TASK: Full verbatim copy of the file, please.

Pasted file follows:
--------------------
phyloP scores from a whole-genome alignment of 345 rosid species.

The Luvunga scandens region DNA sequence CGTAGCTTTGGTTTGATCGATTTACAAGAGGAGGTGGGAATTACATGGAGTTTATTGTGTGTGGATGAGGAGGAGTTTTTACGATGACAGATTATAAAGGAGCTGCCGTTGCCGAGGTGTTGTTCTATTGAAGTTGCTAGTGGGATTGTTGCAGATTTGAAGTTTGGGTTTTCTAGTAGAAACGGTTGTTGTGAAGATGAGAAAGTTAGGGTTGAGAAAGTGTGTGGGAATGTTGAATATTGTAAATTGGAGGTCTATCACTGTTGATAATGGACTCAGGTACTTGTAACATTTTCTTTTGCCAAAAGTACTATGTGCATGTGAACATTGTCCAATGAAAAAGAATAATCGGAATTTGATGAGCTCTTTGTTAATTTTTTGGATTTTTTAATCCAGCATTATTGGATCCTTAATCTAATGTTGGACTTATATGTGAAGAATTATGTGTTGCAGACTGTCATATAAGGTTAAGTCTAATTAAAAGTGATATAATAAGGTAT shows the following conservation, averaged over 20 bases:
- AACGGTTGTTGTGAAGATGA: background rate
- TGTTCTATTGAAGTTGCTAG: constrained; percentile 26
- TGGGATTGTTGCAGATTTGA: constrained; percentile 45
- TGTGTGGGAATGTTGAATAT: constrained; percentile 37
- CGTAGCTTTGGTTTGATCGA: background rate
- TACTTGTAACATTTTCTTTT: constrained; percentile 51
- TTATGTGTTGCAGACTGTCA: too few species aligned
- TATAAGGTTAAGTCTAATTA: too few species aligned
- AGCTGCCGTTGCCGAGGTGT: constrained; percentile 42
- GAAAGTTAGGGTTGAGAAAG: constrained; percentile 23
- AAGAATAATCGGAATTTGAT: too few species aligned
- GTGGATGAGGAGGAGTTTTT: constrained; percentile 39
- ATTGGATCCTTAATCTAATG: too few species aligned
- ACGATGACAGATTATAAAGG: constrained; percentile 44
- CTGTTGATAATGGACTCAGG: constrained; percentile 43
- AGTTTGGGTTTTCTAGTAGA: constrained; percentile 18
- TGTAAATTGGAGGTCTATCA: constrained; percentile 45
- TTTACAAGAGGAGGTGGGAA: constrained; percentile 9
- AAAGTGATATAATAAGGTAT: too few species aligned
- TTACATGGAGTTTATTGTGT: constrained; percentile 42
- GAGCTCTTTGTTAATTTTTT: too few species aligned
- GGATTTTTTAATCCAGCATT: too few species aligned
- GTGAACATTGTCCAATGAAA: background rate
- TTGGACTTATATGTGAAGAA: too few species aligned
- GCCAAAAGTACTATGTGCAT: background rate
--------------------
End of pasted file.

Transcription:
phyloP scores from a whole-genome alignment of 345 rosid species.

The Luvunga scandens region DNA sequence CGTAGCTTTGGTTTGATCGATTTACAAGAGGAGGTGGGAATTACATGGAGTTTATTGTGTGTGGATGAGGAGGAGTTTTTACGATGACAGATTATAAAGGAGCTGCCGTTGCCGAGGTGTTGTTCTATTGAAGTTGCTAGTGGGATTGTTGCAGATTTGAAGTTTGGGTTTTCTAGTAGAAACGGTTGTTGTGAAGATGAGAAAGTTAGGGTTGAGAAAGTGTGTGGGAATGTTGAATATTGTAAATTGGAGGTCTATCACTGTTGATAATGGACTCAGGTACTTGTAACATTTTCTTTTGCCAAAAGTACTATGTGCATGTGAACATTGTCCAATGAAAAAGAATAATCGGAATTTGATGAGCTCTTTGTTAATTTTTTGGATTTTTTAATCCAGCATTATTGGATCCTTAATCTAATGTTGGACTTATATGTGAAGAATTATGTGTTGCAGACTGTCATATAAGGTTAAGTCTAATTAAAAGTGATATAATAAGGTAT shows the following conservation, averaged over 20 bases:
- AACGGTTGTTGTGAAGATGA: background rate
- TGTTCTATTGAAGTTGCTAG: constrained; percentile 26
- TGGGATTGTTGCAGATTTGA: constrained; percentile 45
- TGTGTGGGAATGTTGAATAT: constrained; percentile 37
- CGTAGCTTTGGTTTGATCGA: background rate
- TACTTGTAACATTTTCTTTT: constrained; percentile 51
- TTATGTGTTGCAGACTGTCA: too few species aligned
- TATAAGGTTAAGTCTAATTA: too few species aligned
- AGCTGCCGTTGCCGAGGTGT: constrained; percentile 42
- GAAAGTTAGGGTTGAGAAAG: constrained; percentile 23
- AAGAATAATCGGAATTTGAT: too few species aligned
- GTGGATGAGGAGGAGTTTTT: constrained; percentile 39
- ATTGGATCCTTAATCTAATG: too few species aligned
- ACGATGACAGATTATAAAGG: constrained; percentile 44
- CTGTTGATAATGGACTCAGG: constrained; percentile 43
- AGTTTGGGTTTTCTAGTAGA: constrained; percentile 18
- TGTAAATTGGAGGTCTATCA: constrained; percentile 45
- TTTACAAGAGGAGGTGGGAA: constrained; percentile 9
- AAAGTGATATAATAAGGTAT: too few species aligned
- TTACATGGAGTTTATTGTGT: constrained; percentile 42
- GAGCTCTTTGTTAATTTTTT: too few species aligned
- GGATTTTTTAATCCAGCATT: too few species aligned
- GTGAACATTGTCCAATGAAA: background rate
- TTGGACTTATATGTGAAGAA: too few species aligned
- GCCAAAAGTACTATGTGCAT: background rate